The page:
For even a partial answer, one must go back to the summer of 1982, when the Committee of the Families first organized itself in West Beirut. Israeli forces occupied half of Lebanon up to the capital. Some suggest that as many as 1,000 people were abducted by the Israelis and their allies, whether the Lebanese Forces or units of the Lebanese army, at that time. Most of those who disappeared were Muslims whose abductors believed would oppose the new Israeli-sponsored leadership. By the mid-1980s, Christians in predominantly Muslim areas had also been kidnapped. The Christian families established their own organization, which merged with the mostly Muslim Committee of the Families once the war ended.
Warfare is the most transparent of meritocracies, and the most ruthless of the wartime militiamen assumed power in the postwar period. To absolve these pillars of the postwar order of responsibility for their wartime crimes, the government of Omar Karami issued a general amnesty law in August 1991. The law pardoned, among others, individuals who had fomented civil and confessional conflict and engaged in politically motivated murder — a designation which described most wartime killings. In a grotesque touch, pardons were denied to perpetrators of bank fraud, smugglers of antiquities and sellers of property to foreigners without a license.
From the outset, the state was hesitant to find out what had really happened to the disappeared. Three parliamentary committees were established in the 1980s to investigate their fate. Their efforts came to nothing — predictably so — as Lebanon’s deputies were not about to annoy the powerful militiamen who had presumably ordered the abductions. When ambient chaos returned to Lebanon in 1984, after two years of relative quiet, full investigations were impossible. Once the Lebanese conflict ended in 1990, the families of the disappeared watched as official measures actually promoted forgetfulness regarding the war years.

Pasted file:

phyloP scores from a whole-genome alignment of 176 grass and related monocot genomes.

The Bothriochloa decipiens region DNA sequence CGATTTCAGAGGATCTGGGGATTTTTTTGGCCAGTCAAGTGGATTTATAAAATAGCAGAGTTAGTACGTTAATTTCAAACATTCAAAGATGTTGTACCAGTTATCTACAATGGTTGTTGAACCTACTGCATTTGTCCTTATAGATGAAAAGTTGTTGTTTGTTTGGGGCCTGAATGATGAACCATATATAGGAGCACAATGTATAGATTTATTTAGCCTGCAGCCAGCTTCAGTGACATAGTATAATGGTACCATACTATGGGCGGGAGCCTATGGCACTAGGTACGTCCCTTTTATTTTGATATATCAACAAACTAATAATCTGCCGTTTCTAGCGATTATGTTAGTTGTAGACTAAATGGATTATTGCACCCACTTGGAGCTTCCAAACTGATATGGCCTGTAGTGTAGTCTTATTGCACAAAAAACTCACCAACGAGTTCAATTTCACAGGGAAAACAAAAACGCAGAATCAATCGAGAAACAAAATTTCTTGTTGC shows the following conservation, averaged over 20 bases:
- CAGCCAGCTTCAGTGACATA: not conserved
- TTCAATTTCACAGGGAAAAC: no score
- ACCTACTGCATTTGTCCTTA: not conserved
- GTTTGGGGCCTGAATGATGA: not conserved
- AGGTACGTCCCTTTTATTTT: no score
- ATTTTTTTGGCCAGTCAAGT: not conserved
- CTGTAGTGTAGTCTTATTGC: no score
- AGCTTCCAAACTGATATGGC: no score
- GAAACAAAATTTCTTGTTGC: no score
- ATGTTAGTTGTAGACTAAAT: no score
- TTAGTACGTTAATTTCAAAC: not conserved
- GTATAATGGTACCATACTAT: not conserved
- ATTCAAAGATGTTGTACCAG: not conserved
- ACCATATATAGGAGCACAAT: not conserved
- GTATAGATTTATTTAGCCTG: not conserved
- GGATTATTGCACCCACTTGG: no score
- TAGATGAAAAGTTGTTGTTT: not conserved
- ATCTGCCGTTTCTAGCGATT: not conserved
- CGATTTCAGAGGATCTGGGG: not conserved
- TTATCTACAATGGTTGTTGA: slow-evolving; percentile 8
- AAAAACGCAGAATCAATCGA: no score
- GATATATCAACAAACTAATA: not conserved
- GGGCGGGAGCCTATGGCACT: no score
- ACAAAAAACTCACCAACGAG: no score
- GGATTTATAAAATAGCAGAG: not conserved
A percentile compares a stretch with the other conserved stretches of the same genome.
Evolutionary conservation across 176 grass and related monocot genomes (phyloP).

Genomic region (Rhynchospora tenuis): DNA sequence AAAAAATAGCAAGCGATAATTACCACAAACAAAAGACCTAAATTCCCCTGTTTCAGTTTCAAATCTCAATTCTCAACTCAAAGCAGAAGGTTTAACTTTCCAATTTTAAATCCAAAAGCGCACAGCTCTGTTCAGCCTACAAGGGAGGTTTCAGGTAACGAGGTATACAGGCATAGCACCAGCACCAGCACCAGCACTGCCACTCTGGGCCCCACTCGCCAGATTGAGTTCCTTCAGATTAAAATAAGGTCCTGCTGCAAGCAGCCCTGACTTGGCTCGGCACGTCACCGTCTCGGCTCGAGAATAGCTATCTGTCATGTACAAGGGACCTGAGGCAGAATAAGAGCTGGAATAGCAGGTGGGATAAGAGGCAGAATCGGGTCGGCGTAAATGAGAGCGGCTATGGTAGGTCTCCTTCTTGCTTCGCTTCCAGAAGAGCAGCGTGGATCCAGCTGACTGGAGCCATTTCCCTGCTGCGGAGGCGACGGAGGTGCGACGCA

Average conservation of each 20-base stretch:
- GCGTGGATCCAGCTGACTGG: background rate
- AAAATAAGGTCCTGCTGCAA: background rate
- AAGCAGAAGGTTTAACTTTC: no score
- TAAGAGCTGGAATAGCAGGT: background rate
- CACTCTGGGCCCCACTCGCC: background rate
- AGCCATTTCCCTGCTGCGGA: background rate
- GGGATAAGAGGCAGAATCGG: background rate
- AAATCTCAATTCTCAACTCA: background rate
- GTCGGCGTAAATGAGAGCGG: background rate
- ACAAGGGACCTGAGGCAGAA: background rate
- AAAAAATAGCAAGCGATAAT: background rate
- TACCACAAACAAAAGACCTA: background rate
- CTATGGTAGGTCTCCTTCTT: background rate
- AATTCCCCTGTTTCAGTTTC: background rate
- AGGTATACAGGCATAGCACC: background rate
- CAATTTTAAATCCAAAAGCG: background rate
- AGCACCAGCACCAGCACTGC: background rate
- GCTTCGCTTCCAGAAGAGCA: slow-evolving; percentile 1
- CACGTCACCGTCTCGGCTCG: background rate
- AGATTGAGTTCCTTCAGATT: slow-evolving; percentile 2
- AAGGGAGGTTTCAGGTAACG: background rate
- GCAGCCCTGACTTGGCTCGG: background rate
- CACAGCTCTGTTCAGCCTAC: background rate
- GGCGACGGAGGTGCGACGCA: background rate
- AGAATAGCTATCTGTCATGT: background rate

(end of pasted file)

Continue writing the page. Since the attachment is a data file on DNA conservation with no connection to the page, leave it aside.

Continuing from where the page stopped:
Naturally, the relatives of the disappeared were furious with the whitewash. Yet the Committee of the Families changed tactics when the fighting stopped. It had been striving for the release of the abducted; now it concentrated on gathering information about them, recognizing implicitly that the kidnapped were probably dead. The tactical shift revealed a paradox: while many relatives outside the committee had long accepted the possibility of death, to this day, according to Wadad Halwani, one of the two founders of the Committee of the Families, many in the committee believe their relatives are still alive.
This paradox was also reflected in the committee’s postwar demands, at least until late 1999: though most members assumed the disappeared were alive, the committee sought to persuade the state to declare them all dead, if a commission of inquiry so determined. The committee hoped thereby to shift responsibility for pronouncing death on the state, a burden the authorities refused. Relatives, especially the destitute among them, also wanted to bypass the expensive and complex procedures necessary for a legal confirmation of death. The state’s declaration of collective death would have facilitated — as indeed it did recently after the commission’s report — inheritance procedures, property transfers and compensation for families of former government employees.